15 October 2010

Add, Poke, Like- THE SOCIAL NETWORK Review

I've seen 107 new films in 2010 so far. There's been good, there's been bad and there's been Vampires Suck, under which we shall now draw a line. There are more positive things to talk about, because watching The Social Network's neat two hour runtime, I was immediately considering where I would place it in my top ten favourite films of the year.

As you might have heard, it's "the Facebook movie", but crucially, it's not about Facebook. It's about Mark Zuckerburg, a devastatingly intelligent computing student at Harvard who tries to get around his social ineptitude by creating what develops into Facebook, putting the social experience in an arena where he's more comfortable. As Facebook becomes a phenomenon, Zuckerburg encounters the legal and personal implications of his masterwork.

What's so great about The Social Network is where it comes from. Specifically a salubrious and speculative book like The Accidental Billionaires, which is essentially a story about Facebook, to put it in the reductive terms that others have used to describe this film. What Aaron Sorkin transformed it into is both an indictment and an exploration of today's youth in terms that are accessible to people of any age, or gender, or "relationship status".

Sorkin doesn't damn the characters with his writing, but he leaves it to the audience to judge. Astonishingly, he encompasses the viewpoints of three separate parties without inherently leaning towards any of them being right or wrong. At the centre, we have Jesse Eisenberg inhabiting this socially awkward character in dazzling form, perfectly conveying the repressed anger of the smartest guy in the room. Sorkin writes Zuckerburg the way that Steven Moffat and Mark Gatiss write Sherlock Holmes- he's a misanthrope who's two steps ahead of most people, and Eisenberg plays him even better. This is a career-making performance, and the point where many who hadn't took notice before will sit up and pay attention.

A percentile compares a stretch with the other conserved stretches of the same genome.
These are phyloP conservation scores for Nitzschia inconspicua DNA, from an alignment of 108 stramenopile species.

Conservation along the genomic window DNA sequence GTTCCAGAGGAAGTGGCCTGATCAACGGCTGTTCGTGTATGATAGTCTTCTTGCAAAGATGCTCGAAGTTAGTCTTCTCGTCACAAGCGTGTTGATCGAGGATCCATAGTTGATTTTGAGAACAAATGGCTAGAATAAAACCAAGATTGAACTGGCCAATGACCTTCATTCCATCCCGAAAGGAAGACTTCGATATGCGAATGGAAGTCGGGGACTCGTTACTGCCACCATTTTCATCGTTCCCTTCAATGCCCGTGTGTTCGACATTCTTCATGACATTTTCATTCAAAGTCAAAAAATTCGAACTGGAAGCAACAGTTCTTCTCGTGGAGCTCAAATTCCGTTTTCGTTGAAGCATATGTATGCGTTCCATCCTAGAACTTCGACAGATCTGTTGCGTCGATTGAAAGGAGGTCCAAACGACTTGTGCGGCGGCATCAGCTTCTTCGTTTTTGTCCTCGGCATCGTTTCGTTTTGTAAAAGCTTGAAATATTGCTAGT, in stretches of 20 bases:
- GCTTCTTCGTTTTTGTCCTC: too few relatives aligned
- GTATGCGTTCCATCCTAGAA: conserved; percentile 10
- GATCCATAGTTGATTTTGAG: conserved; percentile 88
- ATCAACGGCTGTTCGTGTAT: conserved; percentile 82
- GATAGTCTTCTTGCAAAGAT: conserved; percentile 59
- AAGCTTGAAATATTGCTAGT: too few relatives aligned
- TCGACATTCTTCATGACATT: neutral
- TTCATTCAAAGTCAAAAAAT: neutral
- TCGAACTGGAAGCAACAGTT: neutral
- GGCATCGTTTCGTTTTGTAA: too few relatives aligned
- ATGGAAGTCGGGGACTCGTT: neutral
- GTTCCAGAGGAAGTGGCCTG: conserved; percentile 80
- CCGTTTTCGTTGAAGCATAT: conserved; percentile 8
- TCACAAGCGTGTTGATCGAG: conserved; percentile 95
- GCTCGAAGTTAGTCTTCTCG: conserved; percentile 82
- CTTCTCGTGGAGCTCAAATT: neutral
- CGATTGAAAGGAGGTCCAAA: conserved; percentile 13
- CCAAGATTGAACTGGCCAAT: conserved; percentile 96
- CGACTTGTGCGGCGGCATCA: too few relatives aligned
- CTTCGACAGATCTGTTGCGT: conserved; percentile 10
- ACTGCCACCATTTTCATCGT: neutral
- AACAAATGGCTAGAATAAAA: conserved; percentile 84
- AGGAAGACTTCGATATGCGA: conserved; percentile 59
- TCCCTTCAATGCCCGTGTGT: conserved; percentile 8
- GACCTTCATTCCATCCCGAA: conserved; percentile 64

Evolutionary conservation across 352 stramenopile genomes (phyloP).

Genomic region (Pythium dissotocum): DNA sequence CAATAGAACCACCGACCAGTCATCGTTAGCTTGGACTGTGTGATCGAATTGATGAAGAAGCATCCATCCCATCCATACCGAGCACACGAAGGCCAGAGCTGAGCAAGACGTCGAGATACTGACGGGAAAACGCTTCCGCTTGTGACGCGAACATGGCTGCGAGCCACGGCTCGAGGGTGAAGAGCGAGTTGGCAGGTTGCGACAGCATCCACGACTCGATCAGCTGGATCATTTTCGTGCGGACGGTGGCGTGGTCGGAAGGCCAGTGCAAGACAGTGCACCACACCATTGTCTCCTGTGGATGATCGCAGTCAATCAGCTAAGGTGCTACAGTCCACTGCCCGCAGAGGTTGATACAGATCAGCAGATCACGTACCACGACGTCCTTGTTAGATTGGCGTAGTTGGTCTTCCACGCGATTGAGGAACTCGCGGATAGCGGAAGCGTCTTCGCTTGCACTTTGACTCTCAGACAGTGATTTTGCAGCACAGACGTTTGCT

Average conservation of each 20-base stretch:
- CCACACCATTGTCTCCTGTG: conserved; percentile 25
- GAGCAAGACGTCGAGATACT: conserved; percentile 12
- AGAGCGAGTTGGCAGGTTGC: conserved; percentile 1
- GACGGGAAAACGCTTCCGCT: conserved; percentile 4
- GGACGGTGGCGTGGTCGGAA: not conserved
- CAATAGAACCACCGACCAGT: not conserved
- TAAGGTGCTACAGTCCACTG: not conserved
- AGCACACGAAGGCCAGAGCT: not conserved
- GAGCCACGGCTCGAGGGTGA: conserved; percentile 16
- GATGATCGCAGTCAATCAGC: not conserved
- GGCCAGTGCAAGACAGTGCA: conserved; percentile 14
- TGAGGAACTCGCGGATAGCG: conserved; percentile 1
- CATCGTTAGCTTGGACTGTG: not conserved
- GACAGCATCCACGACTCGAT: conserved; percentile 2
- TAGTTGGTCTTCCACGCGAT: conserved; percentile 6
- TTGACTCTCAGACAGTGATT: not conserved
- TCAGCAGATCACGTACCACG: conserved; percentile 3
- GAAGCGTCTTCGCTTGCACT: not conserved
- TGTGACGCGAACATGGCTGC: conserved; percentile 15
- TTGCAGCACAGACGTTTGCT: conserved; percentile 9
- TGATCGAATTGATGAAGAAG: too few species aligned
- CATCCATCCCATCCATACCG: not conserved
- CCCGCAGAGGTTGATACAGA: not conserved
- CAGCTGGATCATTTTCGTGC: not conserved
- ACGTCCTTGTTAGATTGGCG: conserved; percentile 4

His best friend, Eduardo Saverin is played by soon-to-be Spider-Man, Andrew Garfield. It bodes well that he carries off a geeky character with just the right amount of wit and swagger to make him more capable than Mark, and he also serves Eduardo's grievances with his friend very well. The most overtly oppositional perspective is that of the Winklevoss twins, both played seamlessly by Armie Hammer. Although they're not too bright, they're dashing and have a great future ahead of them regardless, and they make it easy for Zuckerburg to develop their idea without sharing any of the eventual kudos.

I'll be the first to admit that I wasn't expecting greatness from this. And with the talents of David Fincher, Aaron Sorkin and the cast on board, I can only assume it was because this film was "the Facebook movie". If that's the case, my shame knows no bounds. You'll never be more interested in nerds typing code than you will be watching this film, and the script has a lot to say about the implications of Facebook.